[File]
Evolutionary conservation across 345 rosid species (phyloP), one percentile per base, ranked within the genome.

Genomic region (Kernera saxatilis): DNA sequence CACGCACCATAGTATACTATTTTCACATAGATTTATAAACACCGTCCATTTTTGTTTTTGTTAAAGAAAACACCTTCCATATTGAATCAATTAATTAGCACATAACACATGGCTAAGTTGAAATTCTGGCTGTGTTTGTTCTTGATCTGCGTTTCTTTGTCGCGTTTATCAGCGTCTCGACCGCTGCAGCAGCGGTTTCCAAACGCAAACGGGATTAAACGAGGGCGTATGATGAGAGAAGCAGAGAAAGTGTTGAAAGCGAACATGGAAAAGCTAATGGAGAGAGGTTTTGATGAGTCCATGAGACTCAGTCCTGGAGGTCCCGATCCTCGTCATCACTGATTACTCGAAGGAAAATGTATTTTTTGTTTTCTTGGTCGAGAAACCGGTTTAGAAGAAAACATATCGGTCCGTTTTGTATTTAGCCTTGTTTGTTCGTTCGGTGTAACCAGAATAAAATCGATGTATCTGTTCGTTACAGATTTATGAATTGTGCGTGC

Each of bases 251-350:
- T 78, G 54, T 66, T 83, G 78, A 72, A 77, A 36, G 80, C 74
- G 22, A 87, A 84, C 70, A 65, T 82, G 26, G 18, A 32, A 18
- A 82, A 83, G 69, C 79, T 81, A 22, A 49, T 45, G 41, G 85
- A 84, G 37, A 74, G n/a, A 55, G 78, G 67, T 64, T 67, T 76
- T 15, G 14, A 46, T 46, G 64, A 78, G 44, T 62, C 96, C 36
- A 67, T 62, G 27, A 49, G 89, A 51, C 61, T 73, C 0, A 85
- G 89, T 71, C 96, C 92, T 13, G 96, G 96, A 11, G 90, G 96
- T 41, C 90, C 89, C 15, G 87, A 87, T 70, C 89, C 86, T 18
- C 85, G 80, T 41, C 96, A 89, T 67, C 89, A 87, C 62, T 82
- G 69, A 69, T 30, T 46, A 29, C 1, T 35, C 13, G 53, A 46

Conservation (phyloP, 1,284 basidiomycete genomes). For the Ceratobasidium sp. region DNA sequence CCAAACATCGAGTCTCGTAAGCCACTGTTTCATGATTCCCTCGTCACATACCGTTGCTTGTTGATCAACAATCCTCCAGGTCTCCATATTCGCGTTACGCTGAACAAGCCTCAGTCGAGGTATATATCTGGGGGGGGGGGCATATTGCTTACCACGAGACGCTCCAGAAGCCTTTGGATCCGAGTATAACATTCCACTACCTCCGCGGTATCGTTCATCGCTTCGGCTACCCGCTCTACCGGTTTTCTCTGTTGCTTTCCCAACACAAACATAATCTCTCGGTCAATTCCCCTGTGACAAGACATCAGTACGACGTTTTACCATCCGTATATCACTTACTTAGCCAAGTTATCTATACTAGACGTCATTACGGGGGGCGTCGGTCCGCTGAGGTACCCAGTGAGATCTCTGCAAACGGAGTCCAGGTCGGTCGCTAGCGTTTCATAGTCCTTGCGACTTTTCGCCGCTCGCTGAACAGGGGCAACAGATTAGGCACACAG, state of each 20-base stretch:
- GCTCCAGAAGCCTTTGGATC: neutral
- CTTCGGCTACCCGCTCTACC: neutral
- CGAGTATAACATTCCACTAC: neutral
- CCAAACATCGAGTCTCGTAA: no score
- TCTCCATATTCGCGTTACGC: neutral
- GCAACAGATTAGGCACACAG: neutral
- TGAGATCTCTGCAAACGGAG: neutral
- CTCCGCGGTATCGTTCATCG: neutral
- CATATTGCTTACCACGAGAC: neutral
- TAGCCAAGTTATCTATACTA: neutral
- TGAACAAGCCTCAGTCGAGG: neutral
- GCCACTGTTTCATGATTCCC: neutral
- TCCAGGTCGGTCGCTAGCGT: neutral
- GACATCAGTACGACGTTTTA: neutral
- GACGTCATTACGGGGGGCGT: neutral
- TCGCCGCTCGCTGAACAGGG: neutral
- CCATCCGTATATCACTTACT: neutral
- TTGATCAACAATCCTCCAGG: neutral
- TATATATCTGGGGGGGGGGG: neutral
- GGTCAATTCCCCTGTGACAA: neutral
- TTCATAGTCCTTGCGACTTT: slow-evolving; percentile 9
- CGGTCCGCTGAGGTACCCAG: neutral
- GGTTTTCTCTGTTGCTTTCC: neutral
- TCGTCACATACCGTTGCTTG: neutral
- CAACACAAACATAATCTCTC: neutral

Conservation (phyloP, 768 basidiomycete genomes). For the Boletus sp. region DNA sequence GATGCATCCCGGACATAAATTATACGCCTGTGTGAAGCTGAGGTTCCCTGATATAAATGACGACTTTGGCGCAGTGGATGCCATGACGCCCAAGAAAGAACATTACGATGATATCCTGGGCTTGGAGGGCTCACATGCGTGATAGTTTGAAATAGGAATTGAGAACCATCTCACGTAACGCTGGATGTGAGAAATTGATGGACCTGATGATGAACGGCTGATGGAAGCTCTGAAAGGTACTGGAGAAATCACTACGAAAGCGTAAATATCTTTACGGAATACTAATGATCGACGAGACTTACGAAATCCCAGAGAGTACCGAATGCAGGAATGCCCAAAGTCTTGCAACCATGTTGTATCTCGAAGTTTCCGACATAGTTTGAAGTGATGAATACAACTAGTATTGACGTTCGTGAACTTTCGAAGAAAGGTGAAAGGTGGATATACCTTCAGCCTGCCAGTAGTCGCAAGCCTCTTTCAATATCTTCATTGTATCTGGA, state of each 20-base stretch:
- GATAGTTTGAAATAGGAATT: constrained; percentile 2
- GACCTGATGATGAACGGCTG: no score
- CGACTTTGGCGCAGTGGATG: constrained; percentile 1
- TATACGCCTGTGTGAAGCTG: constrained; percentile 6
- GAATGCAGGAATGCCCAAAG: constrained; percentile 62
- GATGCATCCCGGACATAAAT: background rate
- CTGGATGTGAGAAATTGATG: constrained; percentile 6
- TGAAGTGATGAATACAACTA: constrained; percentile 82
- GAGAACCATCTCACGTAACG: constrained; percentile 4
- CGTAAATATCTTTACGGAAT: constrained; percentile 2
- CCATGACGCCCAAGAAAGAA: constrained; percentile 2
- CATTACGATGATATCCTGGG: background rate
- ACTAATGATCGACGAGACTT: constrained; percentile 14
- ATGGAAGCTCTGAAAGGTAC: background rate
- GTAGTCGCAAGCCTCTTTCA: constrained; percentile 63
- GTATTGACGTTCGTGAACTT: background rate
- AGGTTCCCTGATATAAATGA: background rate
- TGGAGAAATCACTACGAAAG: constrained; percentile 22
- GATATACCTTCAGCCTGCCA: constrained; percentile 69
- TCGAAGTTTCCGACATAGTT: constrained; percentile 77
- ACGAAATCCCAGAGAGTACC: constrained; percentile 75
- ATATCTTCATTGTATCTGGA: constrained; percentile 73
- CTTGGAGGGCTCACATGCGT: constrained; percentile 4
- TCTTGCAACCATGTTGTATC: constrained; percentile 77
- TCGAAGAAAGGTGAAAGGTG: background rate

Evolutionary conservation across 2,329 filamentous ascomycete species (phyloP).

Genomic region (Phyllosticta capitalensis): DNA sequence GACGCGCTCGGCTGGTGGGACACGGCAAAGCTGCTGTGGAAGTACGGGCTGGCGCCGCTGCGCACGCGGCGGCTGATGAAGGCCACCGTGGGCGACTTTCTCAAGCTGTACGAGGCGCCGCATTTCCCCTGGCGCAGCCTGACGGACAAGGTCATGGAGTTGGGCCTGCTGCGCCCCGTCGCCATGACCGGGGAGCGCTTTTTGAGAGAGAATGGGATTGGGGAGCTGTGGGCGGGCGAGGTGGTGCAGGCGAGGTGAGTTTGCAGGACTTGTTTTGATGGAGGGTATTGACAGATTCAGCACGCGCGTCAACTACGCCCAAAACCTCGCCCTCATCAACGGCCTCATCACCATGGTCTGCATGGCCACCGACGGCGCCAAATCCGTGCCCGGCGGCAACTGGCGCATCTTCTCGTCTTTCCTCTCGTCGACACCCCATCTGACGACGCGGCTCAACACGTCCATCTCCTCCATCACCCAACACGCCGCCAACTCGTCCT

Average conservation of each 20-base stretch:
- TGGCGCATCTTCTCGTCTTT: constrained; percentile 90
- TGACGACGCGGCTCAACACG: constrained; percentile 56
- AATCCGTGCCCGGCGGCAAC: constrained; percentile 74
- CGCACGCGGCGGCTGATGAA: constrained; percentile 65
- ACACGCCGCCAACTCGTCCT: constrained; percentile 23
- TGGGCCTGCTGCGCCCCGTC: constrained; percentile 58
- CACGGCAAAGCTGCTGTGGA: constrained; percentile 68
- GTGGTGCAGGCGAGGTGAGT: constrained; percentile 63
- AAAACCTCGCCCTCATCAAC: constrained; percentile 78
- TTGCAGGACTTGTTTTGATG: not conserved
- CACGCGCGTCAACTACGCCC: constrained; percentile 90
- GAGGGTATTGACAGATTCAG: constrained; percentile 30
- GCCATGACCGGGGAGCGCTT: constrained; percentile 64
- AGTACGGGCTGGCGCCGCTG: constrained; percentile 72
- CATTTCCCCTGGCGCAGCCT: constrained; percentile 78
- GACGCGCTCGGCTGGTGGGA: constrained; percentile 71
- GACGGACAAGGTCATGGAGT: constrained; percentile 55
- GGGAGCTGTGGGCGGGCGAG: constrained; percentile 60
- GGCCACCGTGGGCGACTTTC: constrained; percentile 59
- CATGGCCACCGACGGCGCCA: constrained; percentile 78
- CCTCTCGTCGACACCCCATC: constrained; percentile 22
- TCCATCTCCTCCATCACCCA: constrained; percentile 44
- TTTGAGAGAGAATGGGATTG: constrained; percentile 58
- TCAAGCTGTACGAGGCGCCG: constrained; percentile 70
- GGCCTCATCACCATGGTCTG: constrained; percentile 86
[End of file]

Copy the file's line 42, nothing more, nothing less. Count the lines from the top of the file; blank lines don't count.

- GACCTGATGATGAACGGCTG: no score